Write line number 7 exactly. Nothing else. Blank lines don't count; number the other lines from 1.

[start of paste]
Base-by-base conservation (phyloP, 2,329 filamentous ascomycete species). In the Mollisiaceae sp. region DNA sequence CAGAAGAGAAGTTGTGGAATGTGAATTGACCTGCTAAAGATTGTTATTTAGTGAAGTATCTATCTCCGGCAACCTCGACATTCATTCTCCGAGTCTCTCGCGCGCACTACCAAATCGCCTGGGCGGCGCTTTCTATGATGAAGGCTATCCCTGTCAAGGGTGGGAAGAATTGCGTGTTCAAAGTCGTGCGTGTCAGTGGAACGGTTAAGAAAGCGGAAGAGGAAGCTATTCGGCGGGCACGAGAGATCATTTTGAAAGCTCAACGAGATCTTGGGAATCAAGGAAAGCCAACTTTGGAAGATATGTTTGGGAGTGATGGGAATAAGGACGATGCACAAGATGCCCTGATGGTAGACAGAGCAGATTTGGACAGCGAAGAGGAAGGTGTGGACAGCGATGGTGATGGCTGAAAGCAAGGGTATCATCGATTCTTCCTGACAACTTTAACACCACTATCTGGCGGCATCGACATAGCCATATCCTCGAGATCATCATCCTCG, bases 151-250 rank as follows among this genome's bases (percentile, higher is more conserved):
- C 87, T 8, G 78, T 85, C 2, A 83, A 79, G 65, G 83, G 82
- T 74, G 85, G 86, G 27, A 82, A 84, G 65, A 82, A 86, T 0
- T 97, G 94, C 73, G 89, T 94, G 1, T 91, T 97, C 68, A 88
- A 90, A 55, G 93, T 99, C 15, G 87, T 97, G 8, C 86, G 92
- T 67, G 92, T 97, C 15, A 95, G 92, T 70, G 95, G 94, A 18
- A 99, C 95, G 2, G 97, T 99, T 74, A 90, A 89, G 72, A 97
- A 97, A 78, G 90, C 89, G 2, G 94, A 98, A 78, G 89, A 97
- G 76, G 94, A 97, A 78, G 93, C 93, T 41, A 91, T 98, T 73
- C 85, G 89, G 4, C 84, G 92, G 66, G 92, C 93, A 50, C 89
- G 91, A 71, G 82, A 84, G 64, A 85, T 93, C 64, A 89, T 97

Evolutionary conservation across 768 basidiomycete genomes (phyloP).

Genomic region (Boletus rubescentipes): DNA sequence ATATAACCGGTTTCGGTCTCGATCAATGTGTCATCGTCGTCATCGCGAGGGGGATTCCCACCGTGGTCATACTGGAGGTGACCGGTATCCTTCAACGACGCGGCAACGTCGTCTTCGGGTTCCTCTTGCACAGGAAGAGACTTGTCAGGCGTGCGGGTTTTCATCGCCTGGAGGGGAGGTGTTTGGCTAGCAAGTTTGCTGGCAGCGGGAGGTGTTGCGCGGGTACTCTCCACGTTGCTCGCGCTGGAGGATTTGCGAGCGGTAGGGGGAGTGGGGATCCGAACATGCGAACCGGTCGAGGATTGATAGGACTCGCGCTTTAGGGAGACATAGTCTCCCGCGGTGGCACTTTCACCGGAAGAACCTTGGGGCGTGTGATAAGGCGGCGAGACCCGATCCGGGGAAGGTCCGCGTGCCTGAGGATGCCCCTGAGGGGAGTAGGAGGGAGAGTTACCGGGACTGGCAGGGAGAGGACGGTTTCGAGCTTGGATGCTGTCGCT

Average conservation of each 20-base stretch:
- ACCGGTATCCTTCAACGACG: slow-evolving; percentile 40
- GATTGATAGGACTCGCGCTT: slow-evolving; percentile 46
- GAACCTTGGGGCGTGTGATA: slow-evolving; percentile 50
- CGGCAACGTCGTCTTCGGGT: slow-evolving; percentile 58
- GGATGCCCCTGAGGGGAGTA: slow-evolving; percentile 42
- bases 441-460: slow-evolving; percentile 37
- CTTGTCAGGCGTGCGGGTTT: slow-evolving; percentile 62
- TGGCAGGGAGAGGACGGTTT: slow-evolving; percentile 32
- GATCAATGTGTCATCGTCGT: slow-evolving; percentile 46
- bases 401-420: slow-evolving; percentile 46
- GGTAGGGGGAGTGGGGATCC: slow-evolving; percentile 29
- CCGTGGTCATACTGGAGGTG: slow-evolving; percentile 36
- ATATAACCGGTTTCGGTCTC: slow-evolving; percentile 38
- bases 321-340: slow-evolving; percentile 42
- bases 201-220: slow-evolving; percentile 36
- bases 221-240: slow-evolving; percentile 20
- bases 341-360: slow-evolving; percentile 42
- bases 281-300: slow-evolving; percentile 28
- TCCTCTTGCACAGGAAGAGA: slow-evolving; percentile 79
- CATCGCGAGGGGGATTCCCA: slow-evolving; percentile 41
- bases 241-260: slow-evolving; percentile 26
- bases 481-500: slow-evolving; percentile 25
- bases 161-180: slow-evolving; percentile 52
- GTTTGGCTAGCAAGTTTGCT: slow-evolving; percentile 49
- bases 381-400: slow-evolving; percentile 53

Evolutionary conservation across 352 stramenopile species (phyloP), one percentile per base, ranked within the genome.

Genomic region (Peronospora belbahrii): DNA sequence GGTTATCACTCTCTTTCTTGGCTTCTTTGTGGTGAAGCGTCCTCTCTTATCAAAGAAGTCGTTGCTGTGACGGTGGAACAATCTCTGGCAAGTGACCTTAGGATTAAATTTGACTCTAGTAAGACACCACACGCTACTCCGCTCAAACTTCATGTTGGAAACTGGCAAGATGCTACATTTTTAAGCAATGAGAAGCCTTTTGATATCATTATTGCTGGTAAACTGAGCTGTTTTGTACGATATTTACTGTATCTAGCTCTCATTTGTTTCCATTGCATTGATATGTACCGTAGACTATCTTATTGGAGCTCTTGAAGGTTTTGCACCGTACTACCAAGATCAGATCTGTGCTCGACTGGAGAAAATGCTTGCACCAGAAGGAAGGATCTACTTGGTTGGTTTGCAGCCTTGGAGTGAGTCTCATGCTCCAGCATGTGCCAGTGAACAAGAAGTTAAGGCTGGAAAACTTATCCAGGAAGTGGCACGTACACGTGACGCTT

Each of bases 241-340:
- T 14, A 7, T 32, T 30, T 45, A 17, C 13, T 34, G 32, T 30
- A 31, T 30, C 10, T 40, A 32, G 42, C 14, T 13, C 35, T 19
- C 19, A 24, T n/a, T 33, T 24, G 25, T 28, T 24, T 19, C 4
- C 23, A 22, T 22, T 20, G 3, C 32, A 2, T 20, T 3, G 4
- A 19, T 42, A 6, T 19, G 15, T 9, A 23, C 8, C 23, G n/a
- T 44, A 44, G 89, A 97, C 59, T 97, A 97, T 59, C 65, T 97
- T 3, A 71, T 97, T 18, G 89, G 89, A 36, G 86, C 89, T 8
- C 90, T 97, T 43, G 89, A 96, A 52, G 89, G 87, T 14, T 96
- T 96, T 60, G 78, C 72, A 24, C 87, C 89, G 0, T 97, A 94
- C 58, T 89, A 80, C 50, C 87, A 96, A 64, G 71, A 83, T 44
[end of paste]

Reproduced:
- A 99, C 95, G 2, G 97, T 99, T 74, A 90, A 89, G 72, A 97